Think the yen's weakness is just an issue for currency geeks? Think again.
"We are in a currency war," said Wolfgang Koester, chief executive and chief currency strategist at Fireapps, a company that helps corporations manage FX risk. With a new Japanese prime minister putting pressure on the Bank of Japan for more aggressive stimulus moves, "there is a general race to weaken their currency, which is actually good for companies producing and exporting," but "not good for the Americans."
In fact, from Japan to Brazil to various European countries, "everybody is really racing for a weaker currency to have their products much more competitive." On that score, the Federal Reserve isn't looking so effective right now, Koester said — but even without Fed action, a failure to reach a deal to avert the "fiscal cliff" could send the dollar sharply lower.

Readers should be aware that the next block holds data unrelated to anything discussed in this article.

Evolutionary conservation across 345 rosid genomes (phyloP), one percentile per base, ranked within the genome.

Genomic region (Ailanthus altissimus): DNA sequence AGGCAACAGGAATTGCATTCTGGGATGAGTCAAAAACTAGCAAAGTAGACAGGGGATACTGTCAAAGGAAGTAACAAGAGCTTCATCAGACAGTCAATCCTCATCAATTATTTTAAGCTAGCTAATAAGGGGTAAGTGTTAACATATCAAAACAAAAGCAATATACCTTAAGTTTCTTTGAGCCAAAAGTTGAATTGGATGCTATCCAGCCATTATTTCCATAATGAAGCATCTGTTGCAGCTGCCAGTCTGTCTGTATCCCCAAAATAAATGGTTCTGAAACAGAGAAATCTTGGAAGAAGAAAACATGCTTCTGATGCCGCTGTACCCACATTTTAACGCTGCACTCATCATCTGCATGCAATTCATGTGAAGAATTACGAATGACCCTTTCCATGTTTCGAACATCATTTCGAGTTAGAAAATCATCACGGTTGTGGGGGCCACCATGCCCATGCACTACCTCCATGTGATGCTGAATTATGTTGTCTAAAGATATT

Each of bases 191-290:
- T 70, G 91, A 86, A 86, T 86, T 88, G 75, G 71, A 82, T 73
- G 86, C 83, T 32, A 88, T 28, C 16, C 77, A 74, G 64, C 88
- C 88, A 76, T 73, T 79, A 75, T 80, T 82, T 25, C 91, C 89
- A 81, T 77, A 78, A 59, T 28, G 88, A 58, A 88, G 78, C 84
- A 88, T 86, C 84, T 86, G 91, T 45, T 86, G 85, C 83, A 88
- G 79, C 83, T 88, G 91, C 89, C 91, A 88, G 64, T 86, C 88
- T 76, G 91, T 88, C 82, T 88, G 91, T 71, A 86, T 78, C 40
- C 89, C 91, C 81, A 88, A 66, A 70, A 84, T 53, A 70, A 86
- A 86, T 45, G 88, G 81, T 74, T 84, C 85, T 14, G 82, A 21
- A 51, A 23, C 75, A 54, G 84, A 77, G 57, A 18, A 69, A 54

With all that potential currency volatility out there, Koester said the key for investors is to look for companies that are "currency agnostic" by managing their FX exposure. "This volatility is all over the place and that's not good for corporations."
Companies vary in their ability to manage their currency risk, Koester said. For example, in pharmaceuticals,"Pfizer is probably more prepared than a Bristol Myers Squibb," he added. Ultimately, "globally they all have the risk," he said. "Now the question is who manages it better."
One tip: The currency risk isn't limited to companies that do business in Japan.
"What you're seeing is that companies at $500 million, a billion and above are typically doing business in thirty or forty countries," Koester said. "If you look at all the currency pairs and the interaction thereof, you could be talking a hundred or more currency pairs."
Be careful out there.
Tune In: CNBC's "Money in Motion Currency Trading" airs on Fridays at 5:30pm and repeats on Saturdays at 7pm.
Talk back: Tell us what you want to hear about - email us at email@example.com.